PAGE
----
Ever since we moved to the area I’ve wondered about a grove of trees at Atterbury FWA. Even my limited knowledge of trees told me they were some sort of birch or aspen tree. But I thought birch and aspen only grow in northern states or high altitude. But I was mistaken on both accounts by White Poplar. And I won’t be Fooled Again. Hopefully.
From my travels to Northern Minnesota in search of winter owls I knew birches/aspens grew in the Sax-Zim Bog area.
And from running my BBS routes at 9500′ in Western Colorado that aspen trees grow at altitude.
But from driving around the Central Till Plain of Central Indiana there aren’t many birches or aspens.
Except I keep passing by this group on the north end of Atterbury FWA. Why are they here?
So that was my starting point for serious study of Indiana’s Native Trees. With Native being the key word.
I arrived mid-morning and promptly set off taking notes on the grove. The trees were approximately 80′ high and the larger trees were 20″ at shoulder height. Their overall structure are erect and narrow with branches growing vertical. Most of the bark was white with a tint of yellow. On the base the bark was gray and furrowed, expected on mature trees.
At this point I was pretty certain these were Big-toothed Aspen, the expected tree for Central Indiana. There were no low limbs to check a twig, so I looked through my binoculars for confirmation. I expected a slim, straight, gray twig with single, pointed end buds.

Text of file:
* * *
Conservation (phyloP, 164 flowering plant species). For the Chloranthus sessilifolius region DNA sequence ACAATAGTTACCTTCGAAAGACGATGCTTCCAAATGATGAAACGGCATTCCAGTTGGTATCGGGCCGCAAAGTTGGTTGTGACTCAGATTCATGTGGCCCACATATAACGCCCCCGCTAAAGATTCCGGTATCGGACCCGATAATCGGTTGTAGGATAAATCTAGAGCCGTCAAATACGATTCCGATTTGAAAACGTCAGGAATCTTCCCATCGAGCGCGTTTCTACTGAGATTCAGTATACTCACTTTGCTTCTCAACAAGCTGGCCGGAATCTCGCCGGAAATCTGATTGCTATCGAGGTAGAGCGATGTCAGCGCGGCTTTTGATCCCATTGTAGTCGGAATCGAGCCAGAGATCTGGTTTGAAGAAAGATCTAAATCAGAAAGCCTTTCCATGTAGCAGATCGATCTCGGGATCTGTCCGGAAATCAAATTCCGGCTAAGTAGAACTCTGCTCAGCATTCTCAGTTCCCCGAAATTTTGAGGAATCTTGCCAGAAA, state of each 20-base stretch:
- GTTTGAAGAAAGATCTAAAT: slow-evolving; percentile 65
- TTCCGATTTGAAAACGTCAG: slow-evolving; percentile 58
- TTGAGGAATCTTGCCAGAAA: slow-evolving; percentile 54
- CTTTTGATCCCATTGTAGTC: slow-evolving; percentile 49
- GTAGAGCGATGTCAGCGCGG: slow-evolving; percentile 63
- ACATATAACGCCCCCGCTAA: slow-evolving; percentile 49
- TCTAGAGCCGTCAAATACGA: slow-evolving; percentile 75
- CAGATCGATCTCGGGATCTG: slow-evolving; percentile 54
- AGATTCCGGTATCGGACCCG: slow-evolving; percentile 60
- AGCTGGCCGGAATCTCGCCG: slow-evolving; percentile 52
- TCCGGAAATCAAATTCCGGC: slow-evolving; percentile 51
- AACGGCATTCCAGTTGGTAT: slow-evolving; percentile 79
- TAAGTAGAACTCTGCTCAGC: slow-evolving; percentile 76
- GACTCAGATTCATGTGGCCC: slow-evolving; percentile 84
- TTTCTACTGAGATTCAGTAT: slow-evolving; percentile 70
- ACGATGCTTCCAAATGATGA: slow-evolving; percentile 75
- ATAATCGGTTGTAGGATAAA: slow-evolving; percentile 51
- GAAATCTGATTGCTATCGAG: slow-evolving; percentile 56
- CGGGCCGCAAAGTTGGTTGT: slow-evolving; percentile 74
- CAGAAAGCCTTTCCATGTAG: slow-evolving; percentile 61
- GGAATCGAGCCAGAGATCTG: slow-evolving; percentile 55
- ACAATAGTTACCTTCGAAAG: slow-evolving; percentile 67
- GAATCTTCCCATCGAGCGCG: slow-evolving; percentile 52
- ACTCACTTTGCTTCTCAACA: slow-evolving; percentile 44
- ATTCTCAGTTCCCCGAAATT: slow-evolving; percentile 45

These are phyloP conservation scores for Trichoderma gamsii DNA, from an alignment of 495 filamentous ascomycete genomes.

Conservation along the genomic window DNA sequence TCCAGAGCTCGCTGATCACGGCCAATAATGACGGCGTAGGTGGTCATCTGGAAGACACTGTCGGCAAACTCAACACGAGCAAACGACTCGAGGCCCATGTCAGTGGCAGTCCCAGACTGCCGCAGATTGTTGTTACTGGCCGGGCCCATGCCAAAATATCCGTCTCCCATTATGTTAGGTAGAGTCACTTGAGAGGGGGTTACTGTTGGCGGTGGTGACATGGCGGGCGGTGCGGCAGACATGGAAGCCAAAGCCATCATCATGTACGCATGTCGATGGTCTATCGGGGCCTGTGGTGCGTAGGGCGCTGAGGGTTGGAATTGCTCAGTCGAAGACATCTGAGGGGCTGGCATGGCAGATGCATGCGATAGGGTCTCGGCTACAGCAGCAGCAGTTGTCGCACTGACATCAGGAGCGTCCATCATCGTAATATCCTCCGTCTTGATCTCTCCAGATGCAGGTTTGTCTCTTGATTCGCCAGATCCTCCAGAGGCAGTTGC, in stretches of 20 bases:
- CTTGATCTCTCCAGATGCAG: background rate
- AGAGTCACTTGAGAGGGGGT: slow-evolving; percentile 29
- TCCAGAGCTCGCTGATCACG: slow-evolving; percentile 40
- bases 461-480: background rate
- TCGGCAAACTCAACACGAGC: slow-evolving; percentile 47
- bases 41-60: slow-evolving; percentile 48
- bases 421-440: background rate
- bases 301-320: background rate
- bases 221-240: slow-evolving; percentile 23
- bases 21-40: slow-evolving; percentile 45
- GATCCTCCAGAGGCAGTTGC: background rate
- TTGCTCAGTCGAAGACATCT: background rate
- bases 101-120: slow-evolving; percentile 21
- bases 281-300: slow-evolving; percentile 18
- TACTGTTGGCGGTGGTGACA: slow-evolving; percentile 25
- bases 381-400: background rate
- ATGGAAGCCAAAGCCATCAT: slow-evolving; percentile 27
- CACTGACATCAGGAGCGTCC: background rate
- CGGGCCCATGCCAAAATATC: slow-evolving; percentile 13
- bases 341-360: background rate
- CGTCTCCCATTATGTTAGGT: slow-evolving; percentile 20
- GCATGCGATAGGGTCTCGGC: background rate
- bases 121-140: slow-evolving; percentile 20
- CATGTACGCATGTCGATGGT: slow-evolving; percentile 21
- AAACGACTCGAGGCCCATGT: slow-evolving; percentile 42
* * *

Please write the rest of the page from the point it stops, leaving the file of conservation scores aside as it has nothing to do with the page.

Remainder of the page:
Instead I got knobby twig with multiple white buds. What was going on here?
Checking the field guides it was quickly apparent what was going on here. The tree was a White Poplar Populus alba, also known as Silver Poplar. An import from Eurasia. The tree is very similar to our Big-toothed Aspen except it turns blacker with age. And of course the difference in the before mentioned twigs and buds.
Not sure why someone would have planted them at Atterbury except they are an evasive. So I can’t add to my Native Trees of Indiana list.
So as each of my field guides say, “it is by comparing all the details that identification is achieved, and the combination of determining factors is not the same in each case.” (The Tree Identification Book, pg. 100)
Sounds a lot like birding.